Saturday, September 17, 2011

A don't-miss DVD: Jeff Shelove's & Michael Jaeger's THE BEST AND THE BRIGHTEST

TrustMovies is older by far than the director (Jeff Shelove) and co-writers (Shelove and Michael Jaeger) and so his first reaction to the title of their movie THE BEST AND THE BRIGHTEST of course goes back to the book of the same name by David Halberstam about the group of pompous twits who dug this country's grave in Vietnam. Once I got past that snafu and into their movie itself, I and my (we-don't-always-agree) companion were laughing our heads off at this very funny and very overlooked movie about the ins and outs of getting your child into one of Manhattan's better private schools.

The upwardly mobile young couple who arrives in NYC from Delaware, along with their apparently bright young daughter, have no idea that they can't simply apply to one of these schools and eventually have their daughter enrolled. When mom (a delightful and believable Bonnie Sommerville, above) shows up with kid in tow to one of the early meetings, she notices an entire pew of pregnant mothers, hoping for a spot for their not-even-born-yet offspring. She's aghast. We should be, too. This is crazy, stupid. But that's life in New York's fast lane.

It's at this moment that the movie's path becomes clear: anything goes. Nothing the filmmakers (shown above, with co-writer Jaeger on the left) can shovel at us could possibly be crazier or stupider than this single quiet little scene in which these pregnant moms are told that only half of their unborns can be admitted. So shovel, they do -- coming up with an utterly crazy but very funny farce about power, politics, and scratching each other's back that is as amusingly on-target as it is dirty (the film's "R" ratign is richly deserved). And yet, as dirty as it is, never once does it manage to cross line that separates -- no, not good taste from bad, but the line of demarcation between good and bad entertainment. The Best and the Brightest is pure gold: a looney-tunes lark about how to get around the power-brokers in the big city. (That's Christopher McDonald, below, left, as the movie's Mr. Big.)
 On the DVD commentary track -- a good one -- the filmmakers note that they were trying to come up with a farce like their favorites: Tootsie and A Fish Called Wanda. While this movie reminded me of neither, it works just fine on its own. Starting with its protagonists' genuine "need," then slipping slowly into crazier and crazier ways in which to see that this need is satisfied, the film grows funnier and nuttier as it moves along.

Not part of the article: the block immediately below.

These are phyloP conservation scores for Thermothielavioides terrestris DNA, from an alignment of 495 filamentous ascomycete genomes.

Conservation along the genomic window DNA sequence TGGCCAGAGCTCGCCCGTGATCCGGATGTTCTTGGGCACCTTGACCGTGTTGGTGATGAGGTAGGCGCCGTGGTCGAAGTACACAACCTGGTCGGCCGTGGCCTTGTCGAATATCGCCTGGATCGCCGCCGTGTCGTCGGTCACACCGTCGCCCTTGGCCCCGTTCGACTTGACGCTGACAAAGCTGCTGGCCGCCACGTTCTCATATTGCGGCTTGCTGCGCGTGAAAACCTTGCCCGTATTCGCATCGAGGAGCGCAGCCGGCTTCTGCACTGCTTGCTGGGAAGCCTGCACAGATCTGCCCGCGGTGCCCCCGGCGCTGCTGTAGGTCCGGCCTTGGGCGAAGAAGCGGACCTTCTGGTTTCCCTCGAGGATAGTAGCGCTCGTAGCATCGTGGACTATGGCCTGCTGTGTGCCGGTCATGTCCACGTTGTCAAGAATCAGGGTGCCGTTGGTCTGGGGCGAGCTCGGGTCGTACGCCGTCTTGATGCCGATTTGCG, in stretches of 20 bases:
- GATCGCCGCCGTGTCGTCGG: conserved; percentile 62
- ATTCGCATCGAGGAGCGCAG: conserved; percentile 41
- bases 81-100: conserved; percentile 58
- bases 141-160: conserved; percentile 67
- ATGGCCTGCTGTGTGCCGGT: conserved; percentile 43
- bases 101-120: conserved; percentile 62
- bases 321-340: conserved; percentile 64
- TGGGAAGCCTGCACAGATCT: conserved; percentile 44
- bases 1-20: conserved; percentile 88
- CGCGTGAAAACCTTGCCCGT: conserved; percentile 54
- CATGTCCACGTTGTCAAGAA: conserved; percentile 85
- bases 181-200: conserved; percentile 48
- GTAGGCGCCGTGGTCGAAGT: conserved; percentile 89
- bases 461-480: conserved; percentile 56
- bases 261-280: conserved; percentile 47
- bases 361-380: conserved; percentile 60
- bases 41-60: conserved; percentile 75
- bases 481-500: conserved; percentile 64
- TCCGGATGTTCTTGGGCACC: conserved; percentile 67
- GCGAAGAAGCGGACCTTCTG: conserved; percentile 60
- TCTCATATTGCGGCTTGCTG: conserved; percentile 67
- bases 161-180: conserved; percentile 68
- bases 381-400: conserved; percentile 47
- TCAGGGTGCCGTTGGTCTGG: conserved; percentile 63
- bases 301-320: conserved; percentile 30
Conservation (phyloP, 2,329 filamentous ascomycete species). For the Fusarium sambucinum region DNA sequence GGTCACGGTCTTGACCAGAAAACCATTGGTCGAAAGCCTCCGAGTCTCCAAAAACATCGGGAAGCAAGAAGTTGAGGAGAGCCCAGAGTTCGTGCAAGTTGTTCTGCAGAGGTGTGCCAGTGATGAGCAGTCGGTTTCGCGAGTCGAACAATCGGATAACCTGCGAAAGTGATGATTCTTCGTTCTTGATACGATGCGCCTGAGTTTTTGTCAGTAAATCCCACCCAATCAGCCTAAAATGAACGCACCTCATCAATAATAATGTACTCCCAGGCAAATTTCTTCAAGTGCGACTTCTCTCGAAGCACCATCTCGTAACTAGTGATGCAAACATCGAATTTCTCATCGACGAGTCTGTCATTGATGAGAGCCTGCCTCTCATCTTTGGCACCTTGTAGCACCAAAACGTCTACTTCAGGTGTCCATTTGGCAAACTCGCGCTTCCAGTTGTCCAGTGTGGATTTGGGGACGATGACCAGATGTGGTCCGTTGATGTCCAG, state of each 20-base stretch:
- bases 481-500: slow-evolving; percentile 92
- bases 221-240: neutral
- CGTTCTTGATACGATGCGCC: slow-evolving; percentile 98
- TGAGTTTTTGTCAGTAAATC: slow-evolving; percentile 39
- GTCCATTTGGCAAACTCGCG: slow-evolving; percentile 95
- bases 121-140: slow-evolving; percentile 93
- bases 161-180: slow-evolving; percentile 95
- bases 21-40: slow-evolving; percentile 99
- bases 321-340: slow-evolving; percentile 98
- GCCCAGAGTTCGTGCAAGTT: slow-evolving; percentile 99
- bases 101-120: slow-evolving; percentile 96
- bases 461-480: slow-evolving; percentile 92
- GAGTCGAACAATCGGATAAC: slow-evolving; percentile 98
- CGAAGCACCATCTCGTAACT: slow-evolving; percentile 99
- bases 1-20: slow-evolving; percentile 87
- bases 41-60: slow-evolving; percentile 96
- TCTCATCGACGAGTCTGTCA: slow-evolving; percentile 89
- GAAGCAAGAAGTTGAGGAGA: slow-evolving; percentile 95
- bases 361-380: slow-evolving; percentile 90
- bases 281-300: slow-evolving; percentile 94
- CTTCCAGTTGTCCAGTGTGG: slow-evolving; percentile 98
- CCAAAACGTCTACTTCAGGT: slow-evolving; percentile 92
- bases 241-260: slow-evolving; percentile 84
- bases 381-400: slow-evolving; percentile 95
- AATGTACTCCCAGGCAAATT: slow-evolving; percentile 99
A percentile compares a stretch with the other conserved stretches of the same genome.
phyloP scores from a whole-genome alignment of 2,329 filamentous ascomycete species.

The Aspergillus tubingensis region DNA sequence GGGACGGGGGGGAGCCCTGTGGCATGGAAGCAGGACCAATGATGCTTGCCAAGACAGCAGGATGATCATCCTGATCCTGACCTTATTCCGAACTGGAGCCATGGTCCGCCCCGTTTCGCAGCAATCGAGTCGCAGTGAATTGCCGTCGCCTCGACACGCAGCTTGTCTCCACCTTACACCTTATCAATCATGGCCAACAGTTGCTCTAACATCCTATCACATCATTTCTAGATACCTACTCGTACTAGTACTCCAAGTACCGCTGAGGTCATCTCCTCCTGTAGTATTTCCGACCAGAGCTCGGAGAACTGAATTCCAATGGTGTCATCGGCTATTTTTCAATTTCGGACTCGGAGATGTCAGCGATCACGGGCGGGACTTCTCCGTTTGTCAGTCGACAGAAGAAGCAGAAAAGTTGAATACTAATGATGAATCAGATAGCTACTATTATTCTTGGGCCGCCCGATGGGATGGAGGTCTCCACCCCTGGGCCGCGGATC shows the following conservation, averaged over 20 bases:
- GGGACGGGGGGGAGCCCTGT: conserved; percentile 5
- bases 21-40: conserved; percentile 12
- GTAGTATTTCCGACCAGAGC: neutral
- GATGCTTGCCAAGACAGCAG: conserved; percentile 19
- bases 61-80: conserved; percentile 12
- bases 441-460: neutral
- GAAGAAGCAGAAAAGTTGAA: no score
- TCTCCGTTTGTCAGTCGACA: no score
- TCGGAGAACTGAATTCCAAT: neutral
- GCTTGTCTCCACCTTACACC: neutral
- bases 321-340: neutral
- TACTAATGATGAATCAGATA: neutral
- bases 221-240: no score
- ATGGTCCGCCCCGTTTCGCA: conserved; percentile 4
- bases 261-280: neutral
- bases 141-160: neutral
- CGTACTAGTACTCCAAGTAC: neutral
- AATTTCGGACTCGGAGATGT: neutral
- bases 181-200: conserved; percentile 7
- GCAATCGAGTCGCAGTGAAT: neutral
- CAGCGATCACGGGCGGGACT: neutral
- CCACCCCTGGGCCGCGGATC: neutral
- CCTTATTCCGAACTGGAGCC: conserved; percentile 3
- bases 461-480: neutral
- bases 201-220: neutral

Starting out with one of the wittier jokes in quite awhile (about a man's wish that his child grow up to see... no spoilers here), the movie then goes on to tackle poetry (what it is and who can do it), fidelity, friendship, politics, high-rolling bankers and lots more. The scenes in which the poetry surfaces, one funnier than the next, involves everyone from the admissions officer of the school (the terrific Jenna Stern, above) to various board members, each with his own agenda. The funniest (member and agenda) belongs to actor John Hodgman, below, who is simply hilarious as the bow-tied Henry, explaining self-abnegation and the need for golden showers to his peers.

How "Poetry" is used and abused may bring to mind modern artists such as Andy Warhol -- who, while he taught us to view art differently, still managed in the process to create little of lasting value (except, of course, dollar-wise and investment-wise). Shelove and Jaeger's movie makes good, honest, dirty fun of eveything from art to faux Gucci, bankers to politicos.  Mr. Big's wife, played with fierce finesse by Kate Mulgrew (below, right) is one of those politicos, and her deeply cynical attitude is held up to scrutiny quite well here. Her campaign poster, never commented upon but seen in plain view behind the actors in the film's climactic scene, is simply a hoot that grows funnier each time Mulgrew contradicts its sentimental image.

Yes, that Neil Patrick Harris is the still, above, left. He plays the Delaware dad, the movie's "straight man" and sudden poet to whom everything happens. At one point Harris tells his wife, "I'm getting better," and indeed he is. He nails this role with complete aplomb, as the lynch pin around which the whole ensemble circles.

That ensemble, which could hardly be better, also includes Amy Sedaris (above, right) in what may be her best movie role yet, as the "enabler" who helps parents get their kids into these schools; Peter Serafinowicz, as the Harris' old but none-too-reliable best friend; and Bridget Regan, below, as an old high-school flame hoping for a rekindle.

I haven't enjoyed a comedy as much as this one since  Women in Trouble, Electra Luxx or Kaboom. If it's a goofy good time you're looking for, I can't see how you'd go wrong here. Why the review in The New York Times was so utterly demeaning, I will never understand.  It's as though that reviewer witnessed an entirely other movie from the one we laughed our heads off viewing.

In any case, The Best and the Brightest is available now for sale or rental from the usual suspects.

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